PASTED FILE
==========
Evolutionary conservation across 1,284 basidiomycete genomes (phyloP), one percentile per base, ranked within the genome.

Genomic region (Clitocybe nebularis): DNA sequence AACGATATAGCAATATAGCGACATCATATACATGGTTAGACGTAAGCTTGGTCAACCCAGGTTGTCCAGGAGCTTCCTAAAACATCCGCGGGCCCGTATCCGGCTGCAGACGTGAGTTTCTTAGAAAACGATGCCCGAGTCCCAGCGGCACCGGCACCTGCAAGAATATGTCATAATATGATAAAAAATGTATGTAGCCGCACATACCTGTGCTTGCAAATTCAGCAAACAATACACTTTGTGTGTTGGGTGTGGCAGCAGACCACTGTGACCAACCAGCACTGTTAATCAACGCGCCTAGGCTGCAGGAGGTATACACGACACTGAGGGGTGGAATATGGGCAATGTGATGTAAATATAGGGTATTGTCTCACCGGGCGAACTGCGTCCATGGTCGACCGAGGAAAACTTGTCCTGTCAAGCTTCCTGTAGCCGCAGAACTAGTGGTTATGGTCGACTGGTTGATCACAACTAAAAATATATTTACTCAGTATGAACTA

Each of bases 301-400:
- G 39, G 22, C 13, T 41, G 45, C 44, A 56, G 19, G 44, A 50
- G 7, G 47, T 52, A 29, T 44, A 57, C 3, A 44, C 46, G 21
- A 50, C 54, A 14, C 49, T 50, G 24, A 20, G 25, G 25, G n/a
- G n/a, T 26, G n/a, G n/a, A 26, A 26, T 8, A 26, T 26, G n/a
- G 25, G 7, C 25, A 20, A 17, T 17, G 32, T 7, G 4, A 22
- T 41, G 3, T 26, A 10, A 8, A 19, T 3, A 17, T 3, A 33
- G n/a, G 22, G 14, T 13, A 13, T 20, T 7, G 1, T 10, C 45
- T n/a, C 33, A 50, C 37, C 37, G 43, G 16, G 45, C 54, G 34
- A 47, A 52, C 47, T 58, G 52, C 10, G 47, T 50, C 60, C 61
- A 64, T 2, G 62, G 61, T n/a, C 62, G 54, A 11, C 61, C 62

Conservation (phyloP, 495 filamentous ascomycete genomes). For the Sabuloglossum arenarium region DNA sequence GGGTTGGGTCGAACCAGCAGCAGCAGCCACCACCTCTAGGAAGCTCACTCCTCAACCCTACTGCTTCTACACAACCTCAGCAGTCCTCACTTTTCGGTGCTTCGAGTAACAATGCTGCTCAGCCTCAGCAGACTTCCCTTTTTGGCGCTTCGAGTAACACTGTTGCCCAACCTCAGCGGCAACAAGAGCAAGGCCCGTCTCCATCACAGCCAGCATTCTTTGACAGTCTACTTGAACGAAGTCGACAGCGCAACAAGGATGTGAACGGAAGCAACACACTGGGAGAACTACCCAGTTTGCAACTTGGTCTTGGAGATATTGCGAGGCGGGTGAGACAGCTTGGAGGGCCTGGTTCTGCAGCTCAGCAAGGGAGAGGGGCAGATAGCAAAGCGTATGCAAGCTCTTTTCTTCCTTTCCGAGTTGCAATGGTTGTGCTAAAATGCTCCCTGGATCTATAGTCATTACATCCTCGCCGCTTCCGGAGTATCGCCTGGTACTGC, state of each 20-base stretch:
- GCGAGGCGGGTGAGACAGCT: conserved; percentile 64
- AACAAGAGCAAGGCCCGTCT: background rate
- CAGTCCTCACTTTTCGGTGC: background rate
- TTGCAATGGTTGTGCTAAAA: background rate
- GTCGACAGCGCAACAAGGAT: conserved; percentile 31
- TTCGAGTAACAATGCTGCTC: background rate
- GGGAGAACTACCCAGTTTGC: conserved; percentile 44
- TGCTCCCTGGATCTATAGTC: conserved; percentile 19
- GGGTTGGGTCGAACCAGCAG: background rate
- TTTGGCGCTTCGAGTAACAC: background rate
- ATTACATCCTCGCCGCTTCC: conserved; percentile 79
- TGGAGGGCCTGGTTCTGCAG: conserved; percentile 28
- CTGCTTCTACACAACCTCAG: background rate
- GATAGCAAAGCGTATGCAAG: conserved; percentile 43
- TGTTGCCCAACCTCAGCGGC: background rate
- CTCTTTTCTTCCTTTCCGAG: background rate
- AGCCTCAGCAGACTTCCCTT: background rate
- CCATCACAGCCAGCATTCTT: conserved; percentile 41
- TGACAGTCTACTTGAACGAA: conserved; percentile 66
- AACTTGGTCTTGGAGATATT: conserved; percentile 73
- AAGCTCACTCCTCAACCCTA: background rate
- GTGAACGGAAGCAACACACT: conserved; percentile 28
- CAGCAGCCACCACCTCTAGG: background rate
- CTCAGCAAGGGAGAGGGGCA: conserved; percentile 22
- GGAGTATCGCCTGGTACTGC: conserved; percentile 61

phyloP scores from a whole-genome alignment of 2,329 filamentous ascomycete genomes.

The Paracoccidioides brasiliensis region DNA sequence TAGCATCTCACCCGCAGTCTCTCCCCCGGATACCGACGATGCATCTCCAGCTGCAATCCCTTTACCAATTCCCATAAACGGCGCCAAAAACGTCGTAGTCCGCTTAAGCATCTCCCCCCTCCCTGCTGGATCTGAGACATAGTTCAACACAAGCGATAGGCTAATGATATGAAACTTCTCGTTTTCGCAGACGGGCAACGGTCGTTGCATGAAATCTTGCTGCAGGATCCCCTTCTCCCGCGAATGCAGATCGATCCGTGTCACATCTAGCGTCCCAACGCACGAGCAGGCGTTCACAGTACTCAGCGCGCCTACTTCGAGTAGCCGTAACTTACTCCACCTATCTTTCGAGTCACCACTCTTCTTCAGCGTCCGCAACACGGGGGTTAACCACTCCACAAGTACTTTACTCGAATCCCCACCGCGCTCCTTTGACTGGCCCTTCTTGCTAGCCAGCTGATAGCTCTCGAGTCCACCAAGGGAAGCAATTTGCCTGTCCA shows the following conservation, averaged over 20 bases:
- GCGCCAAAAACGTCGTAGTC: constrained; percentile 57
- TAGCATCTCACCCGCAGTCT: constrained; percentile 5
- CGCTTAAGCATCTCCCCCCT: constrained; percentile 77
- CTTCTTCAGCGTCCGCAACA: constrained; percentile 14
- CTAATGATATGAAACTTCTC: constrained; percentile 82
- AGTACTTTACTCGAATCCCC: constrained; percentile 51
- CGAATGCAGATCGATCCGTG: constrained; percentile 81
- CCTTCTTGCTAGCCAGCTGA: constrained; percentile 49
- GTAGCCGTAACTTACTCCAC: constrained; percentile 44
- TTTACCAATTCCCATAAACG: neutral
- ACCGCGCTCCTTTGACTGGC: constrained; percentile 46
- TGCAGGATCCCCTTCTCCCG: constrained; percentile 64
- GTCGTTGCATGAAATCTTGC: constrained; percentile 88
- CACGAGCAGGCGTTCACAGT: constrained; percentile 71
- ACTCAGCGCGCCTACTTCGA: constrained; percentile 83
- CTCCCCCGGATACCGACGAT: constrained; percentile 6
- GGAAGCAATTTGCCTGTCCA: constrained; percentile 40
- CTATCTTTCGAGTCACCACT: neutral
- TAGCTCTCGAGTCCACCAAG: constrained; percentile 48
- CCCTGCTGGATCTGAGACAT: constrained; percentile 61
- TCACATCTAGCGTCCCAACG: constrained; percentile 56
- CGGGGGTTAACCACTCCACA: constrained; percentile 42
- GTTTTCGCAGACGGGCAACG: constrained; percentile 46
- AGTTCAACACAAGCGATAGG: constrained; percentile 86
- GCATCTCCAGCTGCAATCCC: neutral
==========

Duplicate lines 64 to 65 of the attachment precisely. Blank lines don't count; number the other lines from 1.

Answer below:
- GTTTTCGCAGACGGGCAACG: constrained; percentile 46
- AGTTCAACACAAGCGATAGG: constrained; percentile 86